Family, Friends & Fellow Officers Remember...

Deputy Sheriff Morgan Lamar Briggs, Sr.

Grant Parish Sheriff's Office, Louisiana

End of Watch Monday, January 2, 1989

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Reflections for Deputy Sheriff Morgan Lamar Briggs, Sr.

Deputy Sheriff Briggs,
On today, the 30th anniversary of your death I would just like to say thank you for your service and sacrifice for the citizens of Grant Parish. And to your Family and loved ones, I wish to extend my deepest sympathy.


United States Border Patrol

January 2, 2019

January 2, 1989 changed my life forever. I lost my best friend on that day. Nothing else seemed to matter. But by God's grace I survived and went on to complete my 22 year law enforcement career. Many times through the years I wished I could have shared the memories with him. He was 52 years old on the day he died. I will turn 54 on the 28th of July. It's hard to believe that I was only 30 years old when he died. Sometimes it's seems like yesterday that he died and other times it seems like it's been an eternity. On the day he died the two of us were the only officers working our rural parish. I knew something bad was wrong when I heard an unfamiliar voice come over our communication system. That person said, "I have one of your officers here. He's gasping for breath." When I got there he was on the ground outside of his patrol car. Medical personnel did there best but I new he was dead when I saw him. All I could do was go sit in my patrol car. I couldn't believe what was happening. I'll never forget the comfort I felt when my longtime boss, friend, and sheriff, L.R. Hataway came to me and said, "come on and I'll take you to the hospital." Sheriff Hataway was always more than a boss. He was like family. I was off for a few days for the funeral. I didn't want to go back to work. On my first day back, my very first call, I was dispatched to the very same house that my father had been dispatched to on 1/2/1989. He didn't make it there and I almost didn't either. That was one of the hardest things in my life that I had to do. For a long time after that I could not drive by the location where he had died. Through the years the pain has dulled but I'll never forget. Now I can go to that location without the pain that I felt 24 years ago. The memories in some strange way are comforting now. Even to this day I still have different people in the parish tell me how my father had helped them and what he meant to them. Things that I never had a clue about. But that was him. He was always ready to help anyone in need.

Morgan Lamar Briggs Jr. (ret)
Grant Parish Sheriff's Department

July 18, 2013

Your heroism and service is honored today, the 23rd anniversary of your death. Your memory lives and you continue to inspire. Thank you for your service. My cherished son Larry Lasater was a fellow police officer murdered in the line of duty on April 24, 2005 while serving as a Pittsburg, CA police officer.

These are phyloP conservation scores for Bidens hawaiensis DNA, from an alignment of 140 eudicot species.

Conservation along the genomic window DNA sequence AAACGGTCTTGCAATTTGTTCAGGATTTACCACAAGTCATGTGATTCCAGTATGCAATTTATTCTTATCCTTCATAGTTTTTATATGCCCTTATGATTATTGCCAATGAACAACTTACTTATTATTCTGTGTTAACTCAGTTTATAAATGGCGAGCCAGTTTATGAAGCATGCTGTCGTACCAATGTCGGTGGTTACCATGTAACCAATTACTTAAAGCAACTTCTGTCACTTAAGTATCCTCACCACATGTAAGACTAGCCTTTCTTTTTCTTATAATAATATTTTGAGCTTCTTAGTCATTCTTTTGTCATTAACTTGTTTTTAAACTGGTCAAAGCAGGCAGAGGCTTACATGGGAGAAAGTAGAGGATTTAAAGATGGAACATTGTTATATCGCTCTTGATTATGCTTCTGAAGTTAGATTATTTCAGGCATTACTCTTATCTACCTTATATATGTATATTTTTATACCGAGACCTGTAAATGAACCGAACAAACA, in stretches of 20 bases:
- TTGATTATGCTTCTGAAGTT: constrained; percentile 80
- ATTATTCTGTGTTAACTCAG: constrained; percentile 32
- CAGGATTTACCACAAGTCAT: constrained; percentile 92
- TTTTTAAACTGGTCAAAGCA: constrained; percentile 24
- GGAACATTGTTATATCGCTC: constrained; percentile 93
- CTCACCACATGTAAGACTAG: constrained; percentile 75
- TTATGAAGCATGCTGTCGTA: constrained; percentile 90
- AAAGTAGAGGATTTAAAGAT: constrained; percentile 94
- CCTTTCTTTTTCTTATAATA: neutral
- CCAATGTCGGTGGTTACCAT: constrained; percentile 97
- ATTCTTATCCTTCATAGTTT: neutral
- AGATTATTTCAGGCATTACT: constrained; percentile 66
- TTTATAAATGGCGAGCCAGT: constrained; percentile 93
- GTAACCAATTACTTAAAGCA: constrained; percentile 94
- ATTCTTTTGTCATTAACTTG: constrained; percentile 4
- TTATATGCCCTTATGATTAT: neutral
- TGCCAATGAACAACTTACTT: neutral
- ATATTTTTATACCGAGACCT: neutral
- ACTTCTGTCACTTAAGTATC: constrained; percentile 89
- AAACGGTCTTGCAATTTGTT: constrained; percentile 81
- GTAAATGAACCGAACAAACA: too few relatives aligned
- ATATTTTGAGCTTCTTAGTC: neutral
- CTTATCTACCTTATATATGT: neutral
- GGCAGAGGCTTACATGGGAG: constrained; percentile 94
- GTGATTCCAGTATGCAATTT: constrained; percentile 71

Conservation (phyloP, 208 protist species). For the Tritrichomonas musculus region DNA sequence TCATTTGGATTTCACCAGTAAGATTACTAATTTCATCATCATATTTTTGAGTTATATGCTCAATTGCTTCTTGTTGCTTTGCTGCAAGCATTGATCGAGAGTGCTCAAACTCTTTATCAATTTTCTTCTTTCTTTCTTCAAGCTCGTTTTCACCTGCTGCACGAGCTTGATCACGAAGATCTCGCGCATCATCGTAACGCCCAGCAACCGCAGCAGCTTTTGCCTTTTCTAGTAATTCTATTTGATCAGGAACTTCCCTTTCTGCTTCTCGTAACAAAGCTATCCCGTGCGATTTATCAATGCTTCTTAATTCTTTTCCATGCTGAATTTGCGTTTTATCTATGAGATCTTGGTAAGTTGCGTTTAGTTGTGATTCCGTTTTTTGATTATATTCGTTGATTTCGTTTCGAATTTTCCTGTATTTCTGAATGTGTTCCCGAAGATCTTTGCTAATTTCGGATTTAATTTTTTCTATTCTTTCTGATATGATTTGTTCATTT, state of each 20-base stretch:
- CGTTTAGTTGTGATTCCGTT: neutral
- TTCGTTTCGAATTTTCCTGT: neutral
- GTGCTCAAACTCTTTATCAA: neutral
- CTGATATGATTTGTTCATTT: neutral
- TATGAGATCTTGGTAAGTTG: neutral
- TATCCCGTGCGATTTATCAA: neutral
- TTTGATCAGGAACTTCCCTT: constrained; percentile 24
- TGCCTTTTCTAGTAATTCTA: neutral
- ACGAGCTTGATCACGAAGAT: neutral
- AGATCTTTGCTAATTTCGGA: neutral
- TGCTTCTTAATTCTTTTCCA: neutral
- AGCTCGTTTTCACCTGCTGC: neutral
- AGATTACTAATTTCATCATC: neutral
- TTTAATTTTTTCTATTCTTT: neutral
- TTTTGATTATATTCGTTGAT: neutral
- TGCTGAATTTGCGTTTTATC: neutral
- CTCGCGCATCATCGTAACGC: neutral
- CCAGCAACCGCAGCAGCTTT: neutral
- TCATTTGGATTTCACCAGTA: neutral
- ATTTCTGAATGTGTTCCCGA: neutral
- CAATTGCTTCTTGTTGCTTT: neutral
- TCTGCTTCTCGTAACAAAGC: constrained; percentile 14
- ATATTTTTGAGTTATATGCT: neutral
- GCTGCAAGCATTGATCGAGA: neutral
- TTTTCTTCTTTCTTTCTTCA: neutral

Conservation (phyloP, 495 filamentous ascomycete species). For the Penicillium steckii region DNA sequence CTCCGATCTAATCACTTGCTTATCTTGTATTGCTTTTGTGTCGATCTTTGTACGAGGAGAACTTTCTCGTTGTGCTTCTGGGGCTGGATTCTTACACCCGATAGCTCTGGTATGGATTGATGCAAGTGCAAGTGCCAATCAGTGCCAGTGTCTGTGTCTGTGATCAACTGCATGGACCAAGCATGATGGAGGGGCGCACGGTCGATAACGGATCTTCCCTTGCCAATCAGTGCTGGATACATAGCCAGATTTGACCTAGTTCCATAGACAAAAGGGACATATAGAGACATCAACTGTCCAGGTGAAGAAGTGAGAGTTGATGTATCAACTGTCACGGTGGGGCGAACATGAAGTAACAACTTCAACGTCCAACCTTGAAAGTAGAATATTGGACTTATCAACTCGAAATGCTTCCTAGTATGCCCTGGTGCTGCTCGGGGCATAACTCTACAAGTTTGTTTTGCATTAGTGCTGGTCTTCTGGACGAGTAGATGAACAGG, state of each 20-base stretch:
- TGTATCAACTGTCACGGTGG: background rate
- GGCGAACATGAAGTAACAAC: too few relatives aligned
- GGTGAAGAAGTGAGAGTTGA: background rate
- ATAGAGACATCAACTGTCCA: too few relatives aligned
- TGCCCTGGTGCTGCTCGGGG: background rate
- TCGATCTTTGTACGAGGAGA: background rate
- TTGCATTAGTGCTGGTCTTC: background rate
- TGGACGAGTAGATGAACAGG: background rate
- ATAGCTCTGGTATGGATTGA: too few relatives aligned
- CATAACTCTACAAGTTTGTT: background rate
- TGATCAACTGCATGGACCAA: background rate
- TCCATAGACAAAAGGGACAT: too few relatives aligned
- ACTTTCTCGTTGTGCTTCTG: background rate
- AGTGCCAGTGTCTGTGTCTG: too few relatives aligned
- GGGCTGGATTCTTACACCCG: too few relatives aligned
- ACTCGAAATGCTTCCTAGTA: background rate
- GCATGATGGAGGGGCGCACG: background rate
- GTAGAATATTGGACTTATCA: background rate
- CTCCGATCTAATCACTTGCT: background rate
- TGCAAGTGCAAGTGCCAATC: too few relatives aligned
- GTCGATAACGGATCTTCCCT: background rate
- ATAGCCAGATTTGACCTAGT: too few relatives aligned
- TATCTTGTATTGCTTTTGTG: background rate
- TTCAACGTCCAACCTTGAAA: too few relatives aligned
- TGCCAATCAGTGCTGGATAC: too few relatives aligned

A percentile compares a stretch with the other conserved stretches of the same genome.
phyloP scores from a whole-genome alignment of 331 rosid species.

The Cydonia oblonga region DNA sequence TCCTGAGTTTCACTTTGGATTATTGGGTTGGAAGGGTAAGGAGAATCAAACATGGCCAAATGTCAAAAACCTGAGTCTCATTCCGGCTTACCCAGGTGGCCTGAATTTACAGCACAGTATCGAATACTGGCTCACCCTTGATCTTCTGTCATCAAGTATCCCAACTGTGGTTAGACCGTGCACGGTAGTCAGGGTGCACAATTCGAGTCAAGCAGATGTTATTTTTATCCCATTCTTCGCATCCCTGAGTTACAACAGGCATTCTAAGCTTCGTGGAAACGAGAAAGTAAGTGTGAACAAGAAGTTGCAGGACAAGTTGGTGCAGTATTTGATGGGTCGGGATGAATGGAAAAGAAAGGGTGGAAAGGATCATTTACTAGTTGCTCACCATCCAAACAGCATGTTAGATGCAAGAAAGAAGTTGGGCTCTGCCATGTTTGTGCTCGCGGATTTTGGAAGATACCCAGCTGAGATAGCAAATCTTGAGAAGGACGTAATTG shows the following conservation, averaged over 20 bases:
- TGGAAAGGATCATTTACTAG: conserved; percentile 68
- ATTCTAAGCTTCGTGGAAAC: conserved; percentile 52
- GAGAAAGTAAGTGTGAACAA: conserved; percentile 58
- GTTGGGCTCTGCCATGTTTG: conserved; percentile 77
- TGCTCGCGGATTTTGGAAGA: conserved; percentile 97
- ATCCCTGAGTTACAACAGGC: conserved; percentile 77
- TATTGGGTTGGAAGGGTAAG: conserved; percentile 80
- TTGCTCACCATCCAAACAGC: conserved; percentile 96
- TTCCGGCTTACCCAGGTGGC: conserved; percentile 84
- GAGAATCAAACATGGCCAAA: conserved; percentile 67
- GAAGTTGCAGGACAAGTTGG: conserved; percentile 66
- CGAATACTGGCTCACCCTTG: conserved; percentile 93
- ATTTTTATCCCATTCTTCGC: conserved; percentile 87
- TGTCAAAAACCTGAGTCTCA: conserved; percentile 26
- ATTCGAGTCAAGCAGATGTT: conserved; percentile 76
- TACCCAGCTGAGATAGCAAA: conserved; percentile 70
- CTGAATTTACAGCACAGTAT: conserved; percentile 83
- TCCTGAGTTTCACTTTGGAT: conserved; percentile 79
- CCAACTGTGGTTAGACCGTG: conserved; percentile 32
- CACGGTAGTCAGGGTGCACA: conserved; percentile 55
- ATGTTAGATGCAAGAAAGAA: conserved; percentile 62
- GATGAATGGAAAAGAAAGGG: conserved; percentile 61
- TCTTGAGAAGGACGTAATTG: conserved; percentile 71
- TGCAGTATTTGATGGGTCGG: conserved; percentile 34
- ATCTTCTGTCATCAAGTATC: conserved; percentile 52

Time never diminishes respect and your memory will always be honored and revered.. I pray for solace for all those who love and miss you for I know both he pain and pride are forever.

Rest In Peace

Phyllis Loya
Mom of fallen California Officer Larry Lasater, Pittsburg PD, eow 4/24/05

January 2, 2012

"The Badge"

He starts his shift each day
To respond to calls unknown.
He drives a marked patrol car.
A police officer he is known.

He's paid by the citizens' taxes
To make it safe on the streets.
But he usually has a second job
'Cause a waitress has his salary beat.

Now he doesn't know a holiday
'Cause he works all year round.
And when Thanksgiving and Christmas finally arrive
At his home he cannot be found.

He's cursed and assaulted often,
The one whos blood runs blue.
He seldom ever gets a thanks,
To some he's just a fool.

His friends are always other cops
'Cause people just don't understand
That underneath his badge and gun,
He's just another man.

He knows there might not be a tomorrow
In this world of drugs and crime.
And he gets so mad at the court system
'Cause the crooks don't get any time.

And each day when he leaves for work,
He prays to God above.
Please bring me home after my shift
So I can see the ones I love.

But tonight he stops a speeding car,
He's alone down this ole' highway.
It's just a little traffic infraction.
He does it everyday.

Well, he walks up to the driver's window,
And his badge is shining bright.
He asked the guy for a driver's license,
When a shot rang through the night.

Yes, the bullet hit its mark,
Striking the officer in the chest.
But the Department's budget didn't buy
Each officer a bullet-proof vest.

So he lay on the ground bleeding.
His blood wasn't blue - His blood was red.
And briefly he thought of his loved ones
'Cause in a moment the officer was dead.

In the news they told the story
Of how this officer had died.
And some who listened cared less,
But those who loved him cried.

Well, they buried him in uniform
With his badge pinned on his chest.
He even had his revolver,
He died doing his best.

Written By:
David L. Bell
Richland County Sheriff's Department
Columbia, South Carolina
Used with Special Permission of the Author
Copyright © 1999 - All Rights Reserved
and may not be duplicated without permission

Investigator David L Bell
Richland County Sheriff's Dept., Columbia, SC

February 2, 2008



December 30, 2007

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